We went back into the hut, and both lay down on benches, he in the corner facing the door and I on the opposite side.
Tyeglev was for a long time turning from side to side on his bench and I could not get to sleep, either. Whether his stories had excited my nerves or the strange night had fevered my blood--anyway, I could not go to sleep. All inclination for sleep disappeared at last and I lay with my eyes open and thought, thought intensely, goodness knows of what; of most senseless trifles--as always happens when one is sleepless. Turning from side to side I stretched out my hands.... My finger hit one of the beams of the wall. It emitted a faint but resounding, and as it were, prolonged note.... I must have struck a hollow place.
I tapped again ... this time on purpose. The same sound was repeated. I knocked again.... All at once Tyeglev raised his head.
"Ridel!" he said, "do you hear? Someone is knocking under the window."
I pretended to be asleep. The fancy suddenly took me to play a trick at the expense of my "fatal" friend. I could not sleep, anyway.
He let his head sink on the pillow. I waited for a little and again knocked three times in succession.
Tyeglev sat up again and listened. I tapped again. I was lying facing him but he could not see my hand.... I put it behind me under the bedclothes.
"Ridel!" cried Tyeglev.
I did not answer.
"Ridel!" he repeated loudly. "Ridel!"
"Eh? What is it?" I said as though just waking up.
"Don't you hear, someone keeps knocking under the window, wants to come in, I suppose."
"Some passer-by," I muttered.
"Then we must let him in or find out who it is."
But I made no answer, pretending to be asleep.
Several minutes passed.... I tapped again. Tyeglev sat up at once and listened.
"Knock ... knock ... knock! Knock ... knock ... knock!"
Through my half-closed eyelids in the whitish light of the night I could distinctly see every movement he made. He turned his face first to the window then to the door. It certainly was difficult to make out where the sound came from: it seemed to float round the room, to glide along the walls. I had accidentally hit upon a kind of sounding board.
"Ridel!" cried Tyeglev at last, "Ridel! Ridel!"
"Why, what is it?" I asked, yawning.
"Do you mean to say you don't hear anything? There is someone knocking."
"Well, what if there is?" I answered and again pretended to be asleep and even snored.
"Knock ... knock ... knock!"
"Who is there?" Tyeglev shouted. "Come in!"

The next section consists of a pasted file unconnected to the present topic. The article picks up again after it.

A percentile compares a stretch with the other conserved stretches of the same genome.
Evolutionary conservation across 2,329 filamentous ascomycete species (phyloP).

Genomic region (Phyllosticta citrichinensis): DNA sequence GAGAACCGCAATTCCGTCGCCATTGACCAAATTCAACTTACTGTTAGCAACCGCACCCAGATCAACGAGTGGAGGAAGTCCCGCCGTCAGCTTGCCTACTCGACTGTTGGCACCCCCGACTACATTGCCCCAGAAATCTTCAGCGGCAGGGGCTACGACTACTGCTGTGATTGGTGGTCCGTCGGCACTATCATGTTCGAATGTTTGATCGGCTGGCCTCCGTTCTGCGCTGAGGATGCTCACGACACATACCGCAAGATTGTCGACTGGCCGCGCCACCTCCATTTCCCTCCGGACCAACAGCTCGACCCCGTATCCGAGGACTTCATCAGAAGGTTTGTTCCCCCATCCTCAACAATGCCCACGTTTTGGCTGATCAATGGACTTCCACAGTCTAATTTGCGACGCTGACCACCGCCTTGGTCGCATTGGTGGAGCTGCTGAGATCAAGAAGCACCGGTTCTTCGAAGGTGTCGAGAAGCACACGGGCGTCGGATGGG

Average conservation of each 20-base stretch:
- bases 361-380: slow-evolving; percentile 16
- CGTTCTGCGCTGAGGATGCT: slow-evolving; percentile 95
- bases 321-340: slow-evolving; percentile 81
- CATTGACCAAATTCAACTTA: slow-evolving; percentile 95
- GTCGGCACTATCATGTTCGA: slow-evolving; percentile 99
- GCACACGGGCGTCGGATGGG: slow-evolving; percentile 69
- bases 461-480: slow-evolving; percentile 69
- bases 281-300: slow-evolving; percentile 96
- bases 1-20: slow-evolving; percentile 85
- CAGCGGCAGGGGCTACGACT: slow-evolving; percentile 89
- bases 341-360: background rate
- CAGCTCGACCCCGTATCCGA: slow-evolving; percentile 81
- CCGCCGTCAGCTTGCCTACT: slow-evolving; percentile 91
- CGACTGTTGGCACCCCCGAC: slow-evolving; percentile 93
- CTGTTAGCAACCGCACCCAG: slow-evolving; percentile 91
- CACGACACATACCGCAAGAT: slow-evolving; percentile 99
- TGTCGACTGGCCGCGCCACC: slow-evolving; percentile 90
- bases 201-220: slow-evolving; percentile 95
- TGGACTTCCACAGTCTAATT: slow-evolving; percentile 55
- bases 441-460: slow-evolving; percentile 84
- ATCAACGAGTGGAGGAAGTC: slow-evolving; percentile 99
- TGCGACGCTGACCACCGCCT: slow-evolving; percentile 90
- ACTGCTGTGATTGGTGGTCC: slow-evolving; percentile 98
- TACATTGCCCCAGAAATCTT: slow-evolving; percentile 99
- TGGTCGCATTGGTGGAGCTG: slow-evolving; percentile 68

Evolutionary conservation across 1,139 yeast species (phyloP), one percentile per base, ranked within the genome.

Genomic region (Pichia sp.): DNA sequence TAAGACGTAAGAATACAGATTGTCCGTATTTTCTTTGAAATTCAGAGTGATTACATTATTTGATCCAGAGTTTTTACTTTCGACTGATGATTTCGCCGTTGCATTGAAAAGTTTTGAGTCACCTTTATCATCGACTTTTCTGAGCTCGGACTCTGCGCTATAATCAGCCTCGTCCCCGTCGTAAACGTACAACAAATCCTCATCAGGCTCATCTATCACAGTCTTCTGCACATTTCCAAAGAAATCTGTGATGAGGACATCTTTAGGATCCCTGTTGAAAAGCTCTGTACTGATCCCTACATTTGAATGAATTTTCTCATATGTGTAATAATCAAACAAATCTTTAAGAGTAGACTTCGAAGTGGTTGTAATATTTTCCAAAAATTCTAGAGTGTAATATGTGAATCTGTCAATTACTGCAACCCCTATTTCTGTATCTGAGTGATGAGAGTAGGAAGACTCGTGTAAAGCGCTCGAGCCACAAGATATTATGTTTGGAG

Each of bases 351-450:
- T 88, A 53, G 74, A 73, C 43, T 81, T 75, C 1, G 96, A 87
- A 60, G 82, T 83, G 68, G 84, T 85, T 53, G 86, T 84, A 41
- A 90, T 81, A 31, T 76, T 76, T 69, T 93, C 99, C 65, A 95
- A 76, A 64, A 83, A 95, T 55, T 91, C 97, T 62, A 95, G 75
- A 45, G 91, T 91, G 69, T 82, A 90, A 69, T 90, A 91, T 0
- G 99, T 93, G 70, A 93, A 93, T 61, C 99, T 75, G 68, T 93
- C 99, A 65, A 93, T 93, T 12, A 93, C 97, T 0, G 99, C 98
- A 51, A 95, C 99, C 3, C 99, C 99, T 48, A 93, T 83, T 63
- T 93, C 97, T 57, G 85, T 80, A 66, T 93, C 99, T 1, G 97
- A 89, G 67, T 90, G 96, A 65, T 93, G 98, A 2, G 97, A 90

No one answered, of course.
"Knock ... knock ... knock!"
Tyeglev jumped out of bed, opened the window and thrusting out his head, cried wildly, "Who is there? Who is knocking?" Then he opened the door and repeated his question. A horse neighed in the distance--that was all.
He went back towards his bed.
"Knock ... knock ... knock!"
Tyeglev instantly turned round and sat down.
"Knock ... knock ... knock!"
He rapidly put on his boots, threw his overcoat over his shoulders and unhooking his sword from the wall, went out of the hut. I heard him walk round it twice, asking all the time, "Who is there? Who goes there? Who is knocking?" Then he was suddenly silent, stood still outside near the corner where I was lying and without uttering another word, came back into the hut and lay down without taking off his boots and overcoat.
"Knock ... knock ... knock!" I began again. "Knock ... knock ... knock!"
But Tyeglev did not stir, did not ask who was knocking, and merely propped his head on his hand.
Seeing that this no longer acted, after an interval I pretended to wake up and, looking at Tyeglev, assumed an air of astonishment.
"Have you been out?" I asked.
"Yes," he answered unconcernedly.
"Did you still hear the knocking?"
"And you met no one?"
"And did the knocking stop?"
"I don't know. I don't care now."
"Now? Why now?"
Tyeglev did not answer.
I felt a little ashamed and a little vexed with him. I could not bring myself to acknowledge my prank, however.
"Do you know what?" I began, "I am convinced that it was all your imagination."
Tyeglev frowned. "Ah, you think so!"
"You say you heard a knocking?"
"It was not only knocking I heard."
"Why, what else?"
Tyeglev bent forward and bit his lips. He was evidently hesitating.
"I was called!" he brought out at last in a low voice and turned away his face.
"You were called? Who called you?"
"Someone...." Tyeglev still looked away. "A woman whom I had hitherto only believed to be dead ... but now I know it for certain."
"I swear, Ilya Stepanitch," I cried, "this is all your imagination!"
"Imagination?" he repeated. "Would you like to hear it for yourself?"
"Then come outside."
I hurriedly dressed and went out of the hut with Tyeglev. On the side opposite to it there were no houses, nothing but a low hurdle fence broken down in places, beyond which there was a rather sharp slope down to the plain. Everything was still shrouded in mist and one could scarcely see anything twenty paces away. Tyeglev and I went up to the hurdle and stood still.
"Here," he said and bowed his head. "Stand still, keep quiet and listen!"
Like him I strained my ears, and I heard nothing except the ordinary, extremely faint but universal murmur, the breathing of the night. Looking at each other in silence from time to time we stood motionless for several minutes and were just on the point of going on.